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Consumer confidence weakens as faith in job market drops

Consumer confidence weakens as faith in job market drops

WEDNESDAY, August 28, 2019

Consumer confidence weakened in August as faith in the local job market plunged to its lowest level in more than eight years, a survey released by National Central University (NCU) showed Tuesday.

Citing the survey, the university’s Research Center for Taiwan Economic Development said the consumer confidence index fell 1.74 points from a month earlier to 79.74 in August, with the sub-index on confidence in employment falling to 94.0, the lowest since December 2010, when it stood at 90.10.

The CCI consists of six factors that reflect public confidence in employment, family finances, consumer prices, the local economic climate, the stock market and the likelihood of purchasing durable goods over the next six months.

The sub-index on confidence in employment for August fell 3.6 from a month earlier, the steepest decline among the six factors, the survey found.

Dachrahn Wu (吳大任), director of the research center, said the decline in employment confidence came at a time when the local economy showed signs of slowing down and the number of furloughed workers spiked in the month.

Taiwan’s gross domestic product is forecast to grow 2.46 percent in 2019, moderating from a 2.63 percent increase in 2018, although the Directorate General of Budget, Accounting and Statistics (DGBAS) has upgraded its estimate for growth in 2019 by 0.27 percentage points from the previous prediction.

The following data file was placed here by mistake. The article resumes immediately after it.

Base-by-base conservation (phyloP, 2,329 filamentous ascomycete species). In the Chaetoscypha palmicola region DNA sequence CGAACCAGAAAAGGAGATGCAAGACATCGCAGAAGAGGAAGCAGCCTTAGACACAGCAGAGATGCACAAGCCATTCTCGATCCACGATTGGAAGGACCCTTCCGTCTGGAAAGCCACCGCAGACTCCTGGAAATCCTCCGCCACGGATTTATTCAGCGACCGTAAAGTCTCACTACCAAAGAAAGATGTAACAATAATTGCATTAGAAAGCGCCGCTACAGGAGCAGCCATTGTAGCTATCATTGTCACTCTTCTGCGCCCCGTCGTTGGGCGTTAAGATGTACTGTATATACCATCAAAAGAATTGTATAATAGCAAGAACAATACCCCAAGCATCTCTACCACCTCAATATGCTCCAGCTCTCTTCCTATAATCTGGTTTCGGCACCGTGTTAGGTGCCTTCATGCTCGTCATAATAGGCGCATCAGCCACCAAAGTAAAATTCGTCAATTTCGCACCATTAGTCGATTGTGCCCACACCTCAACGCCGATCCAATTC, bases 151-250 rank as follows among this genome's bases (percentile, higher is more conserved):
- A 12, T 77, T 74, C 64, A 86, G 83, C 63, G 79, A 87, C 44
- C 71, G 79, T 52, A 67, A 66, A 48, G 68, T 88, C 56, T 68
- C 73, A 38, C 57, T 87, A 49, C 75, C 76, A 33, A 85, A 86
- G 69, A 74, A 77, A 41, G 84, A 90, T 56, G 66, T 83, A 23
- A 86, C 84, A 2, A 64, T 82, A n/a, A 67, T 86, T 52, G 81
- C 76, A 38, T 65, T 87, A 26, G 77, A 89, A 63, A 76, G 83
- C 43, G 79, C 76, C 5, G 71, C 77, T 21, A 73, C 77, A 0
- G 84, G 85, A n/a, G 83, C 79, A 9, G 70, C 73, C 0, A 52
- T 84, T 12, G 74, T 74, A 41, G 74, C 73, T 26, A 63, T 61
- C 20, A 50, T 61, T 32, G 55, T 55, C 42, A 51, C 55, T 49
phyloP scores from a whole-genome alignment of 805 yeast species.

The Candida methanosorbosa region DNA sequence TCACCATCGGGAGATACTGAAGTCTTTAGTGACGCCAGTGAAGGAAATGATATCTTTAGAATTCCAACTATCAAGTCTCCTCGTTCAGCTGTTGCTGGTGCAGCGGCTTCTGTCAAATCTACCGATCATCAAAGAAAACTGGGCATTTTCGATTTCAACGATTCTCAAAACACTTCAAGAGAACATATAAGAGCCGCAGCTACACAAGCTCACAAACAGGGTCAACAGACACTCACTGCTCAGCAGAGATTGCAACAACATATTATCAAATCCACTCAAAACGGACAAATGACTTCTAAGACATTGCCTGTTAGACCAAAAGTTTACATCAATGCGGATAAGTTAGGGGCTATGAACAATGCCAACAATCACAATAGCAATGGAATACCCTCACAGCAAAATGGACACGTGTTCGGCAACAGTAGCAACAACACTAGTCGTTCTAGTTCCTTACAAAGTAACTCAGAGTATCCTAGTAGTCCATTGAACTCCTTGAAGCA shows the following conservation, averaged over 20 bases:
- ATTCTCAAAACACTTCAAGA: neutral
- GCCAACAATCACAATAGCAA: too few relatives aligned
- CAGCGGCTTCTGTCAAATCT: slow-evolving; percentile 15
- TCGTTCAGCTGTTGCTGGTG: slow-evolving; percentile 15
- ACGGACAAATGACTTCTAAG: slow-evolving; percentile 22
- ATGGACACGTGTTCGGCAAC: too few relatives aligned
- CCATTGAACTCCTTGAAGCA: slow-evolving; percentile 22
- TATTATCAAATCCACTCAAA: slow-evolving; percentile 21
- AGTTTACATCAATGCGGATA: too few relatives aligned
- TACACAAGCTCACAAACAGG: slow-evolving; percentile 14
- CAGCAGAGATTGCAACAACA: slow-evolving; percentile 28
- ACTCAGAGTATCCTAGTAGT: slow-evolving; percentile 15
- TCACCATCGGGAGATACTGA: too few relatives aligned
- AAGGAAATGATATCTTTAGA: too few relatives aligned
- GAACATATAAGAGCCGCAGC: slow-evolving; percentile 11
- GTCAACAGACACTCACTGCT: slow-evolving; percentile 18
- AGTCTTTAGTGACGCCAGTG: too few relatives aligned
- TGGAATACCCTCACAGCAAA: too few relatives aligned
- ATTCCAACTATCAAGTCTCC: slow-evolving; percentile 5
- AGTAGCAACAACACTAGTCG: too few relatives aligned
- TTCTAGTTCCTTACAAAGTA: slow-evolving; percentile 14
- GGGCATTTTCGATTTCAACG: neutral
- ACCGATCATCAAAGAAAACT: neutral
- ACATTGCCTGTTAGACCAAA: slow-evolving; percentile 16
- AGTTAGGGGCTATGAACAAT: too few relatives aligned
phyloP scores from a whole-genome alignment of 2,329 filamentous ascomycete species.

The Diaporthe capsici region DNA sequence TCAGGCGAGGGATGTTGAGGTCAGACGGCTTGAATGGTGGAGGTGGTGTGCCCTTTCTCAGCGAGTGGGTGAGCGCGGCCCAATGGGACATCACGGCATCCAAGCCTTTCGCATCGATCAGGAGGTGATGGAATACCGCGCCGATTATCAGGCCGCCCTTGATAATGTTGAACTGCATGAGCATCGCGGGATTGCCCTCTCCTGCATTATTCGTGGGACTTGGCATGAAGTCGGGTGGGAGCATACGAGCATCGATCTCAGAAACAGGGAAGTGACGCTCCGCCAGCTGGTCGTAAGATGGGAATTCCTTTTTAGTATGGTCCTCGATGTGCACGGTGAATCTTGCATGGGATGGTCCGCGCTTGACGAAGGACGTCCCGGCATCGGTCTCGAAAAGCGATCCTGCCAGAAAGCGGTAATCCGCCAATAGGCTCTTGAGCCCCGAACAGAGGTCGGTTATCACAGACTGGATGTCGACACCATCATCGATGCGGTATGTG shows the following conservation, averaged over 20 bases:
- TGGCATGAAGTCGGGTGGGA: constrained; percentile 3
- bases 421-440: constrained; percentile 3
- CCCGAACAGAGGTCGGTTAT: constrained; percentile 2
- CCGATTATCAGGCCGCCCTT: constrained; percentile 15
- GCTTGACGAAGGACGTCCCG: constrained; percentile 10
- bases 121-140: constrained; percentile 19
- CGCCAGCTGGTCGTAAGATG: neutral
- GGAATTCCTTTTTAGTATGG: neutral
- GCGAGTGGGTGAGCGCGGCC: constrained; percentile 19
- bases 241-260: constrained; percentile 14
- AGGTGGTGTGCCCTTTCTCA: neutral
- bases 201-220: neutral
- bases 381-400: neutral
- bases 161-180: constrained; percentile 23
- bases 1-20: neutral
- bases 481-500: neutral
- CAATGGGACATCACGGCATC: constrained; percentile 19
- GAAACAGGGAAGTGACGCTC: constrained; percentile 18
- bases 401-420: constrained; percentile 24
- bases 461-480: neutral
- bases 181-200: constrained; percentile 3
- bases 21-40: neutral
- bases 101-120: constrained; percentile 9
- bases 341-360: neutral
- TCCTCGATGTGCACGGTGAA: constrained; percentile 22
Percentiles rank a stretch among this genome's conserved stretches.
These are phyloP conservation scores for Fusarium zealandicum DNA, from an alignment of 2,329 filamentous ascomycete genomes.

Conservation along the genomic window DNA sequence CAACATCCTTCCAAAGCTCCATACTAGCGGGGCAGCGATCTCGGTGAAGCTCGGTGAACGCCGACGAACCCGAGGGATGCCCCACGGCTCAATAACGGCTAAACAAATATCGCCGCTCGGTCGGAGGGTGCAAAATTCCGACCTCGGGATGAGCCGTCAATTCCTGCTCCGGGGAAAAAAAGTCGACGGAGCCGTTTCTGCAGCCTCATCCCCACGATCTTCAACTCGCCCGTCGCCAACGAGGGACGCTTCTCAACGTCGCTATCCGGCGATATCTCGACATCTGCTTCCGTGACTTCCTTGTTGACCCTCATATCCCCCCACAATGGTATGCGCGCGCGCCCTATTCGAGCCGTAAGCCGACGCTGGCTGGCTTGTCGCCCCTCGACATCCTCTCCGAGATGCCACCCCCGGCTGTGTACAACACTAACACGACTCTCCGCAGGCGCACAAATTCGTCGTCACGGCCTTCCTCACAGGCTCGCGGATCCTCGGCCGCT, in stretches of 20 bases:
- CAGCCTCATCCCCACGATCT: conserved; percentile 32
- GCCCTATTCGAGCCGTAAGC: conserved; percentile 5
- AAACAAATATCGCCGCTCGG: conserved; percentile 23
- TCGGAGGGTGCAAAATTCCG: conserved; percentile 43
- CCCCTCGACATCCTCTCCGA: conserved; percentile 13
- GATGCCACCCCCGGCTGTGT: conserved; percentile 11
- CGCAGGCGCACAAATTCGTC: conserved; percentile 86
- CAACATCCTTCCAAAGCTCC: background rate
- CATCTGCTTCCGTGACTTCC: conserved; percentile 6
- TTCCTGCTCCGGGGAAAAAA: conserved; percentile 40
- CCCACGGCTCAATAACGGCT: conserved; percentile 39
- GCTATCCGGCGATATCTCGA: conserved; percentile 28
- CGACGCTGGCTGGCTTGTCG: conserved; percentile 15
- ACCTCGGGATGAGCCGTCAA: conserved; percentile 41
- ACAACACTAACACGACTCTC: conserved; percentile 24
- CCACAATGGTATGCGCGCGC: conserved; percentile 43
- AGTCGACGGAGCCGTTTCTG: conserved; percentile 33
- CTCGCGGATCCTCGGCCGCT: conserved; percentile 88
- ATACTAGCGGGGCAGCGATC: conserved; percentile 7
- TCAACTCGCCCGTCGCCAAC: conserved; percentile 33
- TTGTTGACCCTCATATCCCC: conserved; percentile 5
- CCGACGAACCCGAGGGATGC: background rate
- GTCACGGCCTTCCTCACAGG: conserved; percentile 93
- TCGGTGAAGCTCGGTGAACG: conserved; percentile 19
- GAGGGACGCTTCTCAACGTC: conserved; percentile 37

The number of employees on unpaid leave in Taiwan as of Aug. 15 stood at 2,012, up 1,341 from 671 at the end of July, government statistics showed. The latest number was the highest this year.

Wu said the more downbeat mood about the local job market also reflected the increased number of first time jobseekers during the graduation season, which has sent the local jobless rate higher. In July, the local unemployment rate stood at 3.82 percent, up 0.09 percentage points from June.

In addition to employment, the other five sub-indexes moved lower in August to push the CCI down further, the survey showed.

The sub-indexes on the local economic climate, family finances, the likelihood of purchasing durable goods, the stock market, and consumer prices fell 0.65, 0.8, 0.8, 2.2 and 2.35, respectively, from a month earlier to 86.25, 90.35, 91.65, 65.2 and 51.0 in August, according to the survey.

A sub-index score of 0 to 100 indicates pessimism, while a score of 100-200 indicates optimism.

In other words, the university said, survey respondents were downbeat about all six factors that make up the index over the next six months in August.

Wu said although Taiwan’s economy has been affected by weakening global demand amid trade friction between the United States and China, an increase in domestic demand with more Taiwanese firms pledging to invest at home has helped to stabilize economic growth this year.

The survey, conducted from Aug. 19-23, collected 2,779 valid questionnaires from local consumers aged 20 and over. It had a confidence level of 95 percent and a margin of error of plus or minus 2.0 percentage points.